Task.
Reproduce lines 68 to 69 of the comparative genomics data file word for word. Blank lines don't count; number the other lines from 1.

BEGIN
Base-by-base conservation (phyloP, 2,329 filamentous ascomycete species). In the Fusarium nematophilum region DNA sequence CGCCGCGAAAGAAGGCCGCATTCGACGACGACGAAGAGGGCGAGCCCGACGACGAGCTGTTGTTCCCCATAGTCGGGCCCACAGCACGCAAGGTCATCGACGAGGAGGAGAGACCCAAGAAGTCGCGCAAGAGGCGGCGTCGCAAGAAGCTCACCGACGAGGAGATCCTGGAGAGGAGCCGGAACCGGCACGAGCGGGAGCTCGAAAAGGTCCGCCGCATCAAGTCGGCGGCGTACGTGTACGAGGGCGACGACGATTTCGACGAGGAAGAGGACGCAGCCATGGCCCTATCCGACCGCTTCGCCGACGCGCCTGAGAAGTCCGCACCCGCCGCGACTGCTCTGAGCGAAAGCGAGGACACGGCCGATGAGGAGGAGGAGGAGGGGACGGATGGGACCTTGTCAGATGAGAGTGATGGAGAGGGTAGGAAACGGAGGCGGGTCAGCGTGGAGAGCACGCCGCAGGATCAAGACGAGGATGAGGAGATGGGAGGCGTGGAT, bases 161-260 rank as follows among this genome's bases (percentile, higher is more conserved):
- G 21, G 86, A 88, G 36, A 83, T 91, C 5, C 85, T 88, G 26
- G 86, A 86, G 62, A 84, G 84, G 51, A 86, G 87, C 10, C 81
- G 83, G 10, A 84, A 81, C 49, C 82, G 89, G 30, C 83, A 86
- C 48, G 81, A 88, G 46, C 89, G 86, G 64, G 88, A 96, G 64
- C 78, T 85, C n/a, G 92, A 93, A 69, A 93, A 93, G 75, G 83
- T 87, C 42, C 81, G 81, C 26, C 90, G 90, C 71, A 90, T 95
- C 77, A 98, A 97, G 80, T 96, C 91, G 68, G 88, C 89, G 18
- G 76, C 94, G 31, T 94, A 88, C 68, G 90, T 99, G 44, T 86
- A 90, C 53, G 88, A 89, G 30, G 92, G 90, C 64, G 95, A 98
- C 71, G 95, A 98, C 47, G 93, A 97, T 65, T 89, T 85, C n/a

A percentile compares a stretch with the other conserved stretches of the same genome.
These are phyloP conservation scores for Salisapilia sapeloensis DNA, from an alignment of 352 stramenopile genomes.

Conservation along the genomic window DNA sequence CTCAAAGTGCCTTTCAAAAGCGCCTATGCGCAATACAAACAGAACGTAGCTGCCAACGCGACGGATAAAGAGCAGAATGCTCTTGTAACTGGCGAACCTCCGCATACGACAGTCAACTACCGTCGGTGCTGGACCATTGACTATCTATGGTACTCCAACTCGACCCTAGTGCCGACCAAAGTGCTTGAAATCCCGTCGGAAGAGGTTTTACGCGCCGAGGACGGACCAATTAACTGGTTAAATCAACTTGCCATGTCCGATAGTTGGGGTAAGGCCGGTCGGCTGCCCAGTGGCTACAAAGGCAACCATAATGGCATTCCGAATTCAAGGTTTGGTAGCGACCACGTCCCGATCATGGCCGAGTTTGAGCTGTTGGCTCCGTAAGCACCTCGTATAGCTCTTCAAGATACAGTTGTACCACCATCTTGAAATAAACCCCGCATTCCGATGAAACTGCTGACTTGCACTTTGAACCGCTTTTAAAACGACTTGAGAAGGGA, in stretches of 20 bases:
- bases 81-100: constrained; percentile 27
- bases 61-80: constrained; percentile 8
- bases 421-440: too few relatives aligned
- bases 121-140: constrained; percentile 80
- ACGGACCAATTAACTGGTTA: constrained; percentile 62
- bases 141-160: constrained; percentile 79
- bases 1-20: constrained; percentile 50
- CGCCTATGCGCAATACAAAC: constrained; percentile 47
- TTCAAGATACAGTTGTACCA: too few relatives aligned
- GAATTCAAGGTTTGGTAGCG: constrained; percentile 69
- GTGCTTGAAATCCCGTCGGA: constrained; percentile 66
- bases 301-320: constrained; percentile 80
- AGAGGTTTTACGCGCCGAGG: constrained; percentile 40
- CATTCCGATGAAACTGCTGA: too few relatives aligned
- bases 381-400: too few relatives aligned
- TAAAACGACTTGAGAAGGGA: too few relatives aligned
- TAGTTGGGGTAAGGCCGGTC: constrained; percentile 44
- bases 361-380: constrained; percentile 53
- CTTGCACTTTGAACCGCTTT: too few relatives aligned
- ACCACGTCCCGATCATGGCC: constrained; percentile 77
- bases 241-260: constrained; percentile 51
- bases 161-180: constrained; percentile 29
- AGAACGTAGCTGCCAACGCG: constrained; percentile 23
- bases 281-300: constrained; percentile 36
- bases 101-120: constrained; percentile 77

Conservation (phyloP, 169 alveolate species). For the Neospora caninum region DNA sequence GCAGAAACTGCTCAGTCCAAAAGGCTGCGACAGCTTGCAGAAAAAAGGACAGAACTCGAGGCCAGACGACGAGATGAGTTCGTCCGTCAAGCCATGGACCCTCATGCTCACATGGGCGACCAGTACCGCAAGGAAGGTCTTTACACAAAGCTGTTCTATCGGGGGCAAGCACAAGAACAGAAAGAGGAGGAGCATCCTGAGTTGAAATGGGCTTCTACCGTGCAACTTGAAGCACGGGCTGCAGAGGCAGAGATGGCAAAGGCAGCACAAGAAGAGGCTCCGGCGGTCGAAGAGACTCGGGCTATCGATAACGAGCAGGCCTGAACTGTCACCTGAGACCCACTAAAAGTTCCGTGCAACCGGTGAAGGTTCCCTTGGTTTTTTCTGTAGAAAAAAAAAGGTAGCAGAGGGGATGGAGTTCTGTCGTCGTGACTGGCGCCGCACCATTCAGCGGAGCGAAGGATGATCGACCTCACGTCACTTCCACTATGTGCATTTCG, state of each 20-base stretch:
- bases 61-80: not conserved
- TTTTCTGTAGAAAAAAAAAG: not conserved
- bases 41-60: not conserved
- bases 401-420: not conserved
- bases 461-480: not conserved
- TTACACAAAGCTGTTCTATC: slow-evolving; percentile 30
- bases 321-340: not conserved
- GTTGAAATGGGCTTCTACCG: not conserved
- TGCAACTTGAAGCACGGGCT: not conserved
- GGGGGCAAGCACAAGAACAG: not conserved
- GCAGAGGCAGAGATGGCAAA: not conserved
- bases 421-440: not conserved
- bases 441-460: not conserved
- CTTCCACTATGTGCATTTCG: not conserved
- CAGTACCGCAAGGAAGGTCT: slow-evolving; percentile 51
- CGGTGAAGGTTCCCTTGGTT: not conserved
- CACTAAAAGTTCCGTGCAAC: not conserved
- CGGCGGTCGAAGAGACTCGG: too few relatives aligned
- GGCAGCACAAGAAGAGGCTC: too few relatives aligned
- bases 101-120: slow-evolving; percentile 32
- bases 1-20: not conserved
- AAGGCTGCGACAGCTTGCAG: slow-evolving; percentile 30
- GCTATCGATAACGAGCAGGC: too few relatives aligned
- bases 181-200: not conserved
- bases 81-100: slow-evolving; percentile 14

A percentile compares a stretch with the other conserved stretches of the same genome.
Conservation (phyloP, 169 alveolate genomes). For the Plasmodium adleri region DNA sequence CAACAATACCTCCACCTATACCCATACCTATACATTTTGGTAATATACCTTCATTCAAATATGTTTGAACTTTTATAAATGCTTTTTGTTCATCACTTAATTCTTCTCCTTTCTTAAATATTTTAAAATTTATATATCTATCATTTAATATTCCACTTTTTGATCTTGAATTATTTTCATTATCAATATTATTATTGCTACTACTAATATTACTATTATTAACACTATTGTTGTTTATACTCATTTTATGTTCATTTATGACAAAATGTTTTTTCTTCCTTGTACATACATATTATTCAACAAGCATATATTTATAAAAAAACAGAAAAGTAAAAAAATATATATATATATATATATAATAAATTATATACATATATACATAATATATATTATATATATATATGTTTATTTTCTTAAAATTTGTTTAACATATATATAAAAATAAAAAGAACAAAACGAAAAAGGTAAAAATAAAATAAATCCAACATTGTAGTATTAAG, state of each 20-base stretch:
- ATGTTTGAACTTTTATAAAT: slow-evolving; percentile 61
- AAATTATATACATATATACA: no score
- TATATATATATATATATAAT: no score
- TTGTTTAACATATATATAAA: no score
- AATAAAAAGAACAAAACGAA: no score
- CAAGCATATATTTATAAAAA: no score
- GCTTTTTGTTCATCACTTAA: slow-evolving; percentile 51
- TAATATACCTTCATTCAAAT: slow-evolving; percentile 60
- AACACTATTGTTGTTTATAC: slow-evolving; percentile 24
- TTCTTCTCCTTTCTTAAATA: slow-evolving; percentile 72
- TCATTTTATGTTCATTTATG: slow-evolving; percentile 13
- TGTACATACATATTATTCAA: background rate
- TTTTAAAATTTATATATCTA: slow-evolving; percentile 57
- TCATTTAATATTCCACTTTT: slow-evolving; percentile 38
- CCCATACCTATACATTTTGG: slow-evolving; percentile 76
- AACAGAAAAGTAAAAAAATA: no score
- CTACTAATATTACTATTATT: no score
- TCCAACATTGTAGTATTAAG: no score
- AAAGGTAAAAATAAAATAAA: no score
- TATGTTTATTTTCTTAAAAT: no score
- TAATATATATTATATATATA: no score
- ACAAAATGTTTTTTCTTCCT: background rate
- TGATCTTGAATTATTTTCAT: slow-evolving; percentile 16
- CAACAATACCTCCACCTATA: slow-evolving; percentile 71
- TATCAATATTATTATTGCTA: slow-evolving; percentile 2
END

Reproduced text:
- ATGTTTGAACTTTTATAAAT: slow-evolving; percentile 61
- AAATTATATACATATATACA: no score